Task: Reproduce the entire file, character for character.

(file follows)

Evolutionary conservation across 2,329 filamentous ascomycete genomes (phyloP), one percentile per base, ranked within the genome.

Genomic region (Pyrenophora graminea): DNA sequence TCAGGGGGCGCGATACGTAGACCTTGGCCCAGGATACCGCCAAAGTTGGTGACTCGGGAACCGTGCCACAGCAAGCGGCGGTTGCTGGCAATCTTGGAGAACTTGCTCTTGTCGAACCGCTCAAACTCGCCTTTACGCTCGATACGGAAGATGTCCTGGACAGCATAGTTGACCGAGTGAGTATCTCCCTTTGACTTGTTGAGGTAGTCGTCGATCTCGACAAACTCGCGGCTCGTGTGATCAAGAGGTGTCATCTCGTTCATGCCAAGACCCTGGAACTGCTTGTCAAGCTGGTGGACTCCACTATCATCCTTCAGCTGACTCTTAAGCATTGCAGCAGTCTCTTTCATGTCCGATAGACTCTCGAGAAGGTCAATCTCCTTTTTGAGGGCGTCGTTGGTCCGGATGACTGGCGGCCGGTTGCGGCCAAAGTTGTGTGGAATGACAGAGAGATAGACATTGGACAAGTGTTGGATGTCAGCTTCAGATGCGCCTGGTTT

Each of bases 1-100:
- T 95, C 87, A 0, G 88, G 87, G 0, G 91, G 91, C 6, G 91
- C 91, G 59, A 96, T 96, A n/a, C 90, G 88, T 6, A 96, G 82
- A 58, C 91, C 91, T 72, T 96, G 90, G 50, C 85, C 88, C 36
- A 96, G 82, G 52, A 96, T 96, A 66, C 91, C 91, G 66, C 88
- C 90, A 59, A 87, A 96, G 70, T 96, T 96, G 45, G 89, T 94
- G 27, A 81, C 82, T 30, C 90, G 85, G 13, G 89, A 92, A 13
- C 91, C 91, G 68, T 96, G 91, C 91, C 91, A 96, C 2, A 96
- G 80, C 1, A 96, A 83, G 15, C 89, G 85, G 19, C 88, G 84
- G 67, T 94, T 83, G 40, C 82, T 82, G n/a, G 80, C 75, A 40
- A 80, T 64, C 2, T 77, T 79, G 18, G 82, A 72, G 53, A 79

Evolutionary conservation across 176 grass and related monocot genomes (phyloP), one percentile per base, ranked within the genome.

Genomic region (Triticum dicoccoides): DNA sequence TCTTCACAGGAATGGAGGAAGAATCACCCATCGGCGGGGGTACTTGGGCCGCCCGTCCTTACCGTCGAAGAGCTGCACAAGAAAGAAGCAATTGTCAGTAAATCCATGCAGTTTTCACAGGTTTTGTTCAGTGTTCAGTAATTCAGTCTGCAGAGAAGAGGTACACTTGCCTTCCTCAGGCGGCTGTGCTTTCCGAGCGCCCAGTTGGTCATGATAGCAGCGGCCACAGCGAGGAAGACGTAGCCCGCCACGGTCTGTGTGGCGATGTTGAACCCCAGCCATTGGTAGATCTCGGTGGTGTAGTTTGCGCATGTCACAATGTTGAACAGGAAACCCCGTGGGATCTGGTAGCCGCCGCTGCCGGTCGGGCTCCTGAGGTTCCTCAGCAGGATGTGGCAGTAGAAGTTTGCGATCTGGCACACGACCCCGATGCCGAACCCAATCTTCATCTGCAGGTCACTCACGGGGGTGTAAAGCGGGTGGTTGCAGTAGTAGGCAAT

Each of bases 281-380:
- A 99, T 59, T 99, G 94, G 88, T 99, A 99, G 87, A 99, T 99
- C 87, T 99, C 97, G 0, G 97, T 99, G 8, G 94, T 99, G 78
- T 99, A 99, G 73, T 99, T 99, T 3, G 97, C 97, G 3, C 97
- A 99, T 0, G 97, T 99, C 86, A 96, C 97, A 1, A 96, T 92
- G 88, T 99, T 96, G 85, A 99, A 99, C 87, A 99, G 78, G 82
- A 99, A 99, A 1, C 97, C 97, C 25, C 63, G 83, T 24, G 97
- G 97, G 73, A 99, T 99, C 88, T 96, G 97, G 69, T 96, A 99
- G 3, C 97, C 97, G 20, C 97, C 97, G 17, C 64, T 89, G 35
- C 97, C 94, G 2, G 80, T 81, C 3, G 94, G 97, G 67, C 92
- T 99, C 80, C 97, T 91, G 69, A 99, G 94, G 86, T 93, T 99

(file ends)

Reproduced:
Evolutionary conservation across 2,329 filamentous ascomycete genomes (phyloP), one percentile per base, ranked within the genome.

Genomic region (Pyrenophora graminea): DNA sequence TCAGGGGGCGCGATACGTAGACCTTGGCCCAGGATACCGCCAAAGTTGGTGACTCGGGAACCGTGCCACAGCAAGCGGCGGTTGCTGGCAATCTTGGAGAACTTGCTCTTGTCGAACCGCTCAAACTCGCCTTTACGCTCGATACGGAAGATGTCCTGGACAGCATAGTTGACCGAGTGAGTATCTCCCTTTGACTTGTTGAGGTAGTCGTCGATCTCGACAAACTCGCGGCTCGTGTGATCAAGAGGTGTCATCTCGTTCATGCCAAGACCCTGGAACTGCTTGTCAAGCTGGTGGACTCCACTATCATCCTTCAGCTGACTCTTAAGCATTGCAGCAGTCTCTTTCATGTCCGATAGACTCTCGAGAAGGTCAATCTCCTTTTTGAGGGCGTCGTTGGTCCGGATGACTGGCGGCCGGTTGCGGCCAAAGTTGTGTGGAATGACAGAGAGATAGACATTGGACAAGTGTTGGATGTCAGCTTCAGATGCGCCTGGTTT

Each of bases 1-100:
- T 95, C 87, A 0, G 88, G 87, G 0, G 91, G 91, C 6, G 91
- C 91, G 59, A 96, T 96, A n/a, C 90, G 88, T 6, A 96, G 82
- A 58, C 91, C 91, T 72, T 96, G 90, G 50, C 85, C 88, C 36
- A 96, G 82, G 52, A 96, T 96, A 66, C 91, C 91, G 66, C 88
- C 90, A 59, A 87, A 96, G 70, T 96, T 96, G 45, G 89, T 94
- G 27, A 81, C 82, T 30, C 90, G 85, G 13, G 89, A 92, A 13
- C 91, C 91, G 68, T 96, G 91, C 91, C 91, A 96, C 2, A 96
- G 80, C 1, A 96, A 83, G 15, C 89, G 85, G 19, C 88, G 84
- G 67, T 94, T 83, G 40, C 82, T 82, G n/a, G 80, C 75, A 40
- A 80, T 64, C 2, T 77, T 79, G 18, G 82, A 72, G 53, A 79

Evolutionary conservation across 176 grass and related monocot genomes (phyloP), one percentile per base, ranked within the genome.

Genomic region (Triticum dicoccoides): DNA sequence TCTTCACAGGAATGGAGGAAGAATCACCCATCGGCGGGGGTACTTGGGCCGCCCGTCCTTACCGTCGAAGAGCTGCACAAGAAAGAAGCAATTGTCAGTAAATCCATGCAGTTTTCACAGGTTTTGTTCAGTGTTCAGTAATTCAGTCTGCAGAGAAGAGGTACACTTGCCTTCCTCAGGCGGCTGTGCTTTCCGAGCGCCCAGTTGGTCATGATAGCAGCGGCCACAGCGAGGAAGACGTAGCCCGCCACGGTCTGTGTGGCGATGTTGAACCCCAGCCATTGGTAGATCTCGGTGGTGTAGTTTGCGCATGTCACAATGTTGAACAGGAAACCCCGTGGGATCTGGTAGCCGCCGCTGCCGGTCGGGCTCCTGAGGTTCCTCAGCAGGATGTGGCAGTAGAAGTTTGCGATCTGGCACACGACCCCGATGCCGAACCCAATCTTCATCTGCAGGTCACTCACGGGGGTGTAAAGCGGGTGGTTGCAGTAGTAGGCAAT

Each of bases 281-380:
- A 99, T 59, T 99, G 94, G 88, T 99, A 99, G 87, A 99, T 99
- C 87, T 99, C 97, G 0, G 97, T 99, G 8, G 94, T 99, G 78
- T 99, A 99, G 73, T 99, T 99, T 3, G 97, C 97, G 3, C 97
- A 99, T 0, G 97, T 99, C 86, A 96, C 97, A 1, A 96, T 92
- G 88, T 99, T 96, G 85, A 99, A 99, C 87, A 99, G 78, G 82
- A 99, A 99, A 1, C 97, C 97, C 25, C 63, G 83, T 24, G 97
- G 97, G 73, A 99, T 99, C 88, T 96, G 97, G 69, T 96, A 99
- G 3, C 97, C 97, G 20, C 97, C 97, G 17, C 64, T 89, G 35
- C 97, C 94, G 2, G 80, T 81, C 3, G 94, G 97, G 67, C 92
- T 99, C 80, C 97, T 91, G 69, A 99, G 94, G 86, T 93, T 99